Valid resignation doesn't have to be physical signature, but must be communicated to corporation
In Ontario, resignations must be in writing and communicated to the corporation in order to be effective, the Federal Court of Appeal has ruled.
The controversy in Cliff v. Canada, 2022 FCA 16 started in 2001, when Cliff Crucibles Inc. was incorporated under the Ontario Business Corporations Act (OBCA). Robin Cliff and her husband, Steven, signed documents appointing themselves as the corporation’s directors. The corporation was eventually dissolved several years later, so the Minister of National Revenue assessed Robin and Steven, as directors, for tax liabilities under the Excise Tax Act and the Income Tax Act.
Robin objected to the assessment, asserting that she hadn’t been a director for more than two years at the time she was assessed. In fact, she claimed that from the outset, she was only willing to be a director on a temporary basis, and on the very same day that she was appointed director, she allegedly told her husband that she wanted to be removed.
Records showed that at some point after Robin requested to be removed as a director, Steven’s secretary prepared a “Form 1 – Initial Return/Notice of Change,” which indicated that Robin’s directorship ceased on Dec. 12, 2003.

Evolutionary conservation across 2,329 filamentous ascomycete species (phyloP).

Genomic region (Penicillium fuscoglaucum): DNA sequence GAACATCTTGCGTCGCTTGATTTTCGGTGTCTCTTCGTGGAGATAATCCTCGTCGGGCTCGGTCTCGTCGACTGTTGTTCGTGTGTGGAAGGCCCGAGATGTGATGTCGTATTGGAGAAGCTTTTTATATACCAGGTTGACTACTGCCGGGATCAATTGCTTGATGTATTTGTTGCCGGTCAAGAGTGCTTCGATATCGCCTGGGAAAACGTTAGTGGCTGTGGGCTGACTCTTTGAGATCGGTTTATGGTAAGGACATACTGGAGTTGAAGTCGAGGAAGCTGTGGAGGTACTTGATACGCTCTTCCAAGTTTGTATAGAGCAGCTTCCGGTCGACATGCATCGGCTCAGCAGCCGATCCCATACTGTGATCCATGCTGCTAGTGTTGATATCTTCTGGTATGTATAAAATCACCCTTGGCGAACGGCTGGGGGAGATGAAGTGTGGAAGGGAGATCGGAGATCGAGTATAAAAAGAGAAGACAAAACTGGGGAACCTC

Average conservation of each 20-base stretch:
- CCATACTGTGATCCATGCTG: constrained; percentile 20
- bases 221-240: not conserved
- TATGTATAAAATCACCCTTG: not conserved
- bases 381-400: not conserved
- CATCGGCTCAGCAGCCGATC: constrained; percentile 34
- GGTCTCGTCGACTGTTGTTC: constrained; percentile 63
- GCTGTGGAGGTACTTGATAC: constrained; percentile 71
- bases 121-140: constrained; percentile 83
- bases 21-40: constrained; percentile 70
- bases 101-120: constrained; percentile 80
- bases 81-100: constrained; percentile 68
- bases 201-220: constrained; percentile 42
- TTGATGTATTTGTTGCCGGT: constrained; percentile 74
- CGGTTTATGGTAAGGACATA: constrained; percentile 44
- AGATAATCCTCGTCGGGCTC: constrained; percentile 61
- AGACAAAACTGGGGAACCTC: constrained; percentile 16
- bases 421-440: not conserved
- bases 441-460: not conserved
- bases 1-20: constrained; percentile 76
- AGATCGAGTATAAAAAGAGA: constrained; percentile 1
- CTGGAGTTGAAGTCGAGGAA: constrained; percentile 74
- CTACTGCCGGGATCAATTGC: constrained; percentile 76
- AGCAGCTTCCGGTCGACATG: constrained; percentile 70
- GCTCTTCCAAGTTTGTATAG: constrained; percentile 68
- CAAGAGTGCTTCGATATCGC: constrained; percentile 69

Under the OBCA, the resignation of a director from an Ontario corporation must be in writing and communicated to the corporation in order to be effective. The Tax Court, relying on Canada v. Chriss, 2016 FCA 236, ruled that the personal signature of the director is also necessary for the resignation to be effective. Since Form 1 did not contain a signature, Robin remained a director.
On appeal, the court found that the tax court wrongly interpreted the relevant case law. According to the appellate court, jurisprudence does not actually require all resignations to have a personal, physical signature in order to be effective, and a director may even resign via email or text.
Nonetheless, the court said that the issue of whether a signature is necessary or not was irrelevant in this case because Form 1 was not even a resignation directed to the corporation. Rather, the court concluded that it was a form of communication from the corporation to the Ministry of Consumer and Commercial Relations.
In the end, the court emphasized, “for a resignation to be effective, there must be evidence that the corporation received a written resignation confirming that the appellant [director] has resigned. While Form 1 may reflect something that may have happened, it is not a substitute for a written resignation.”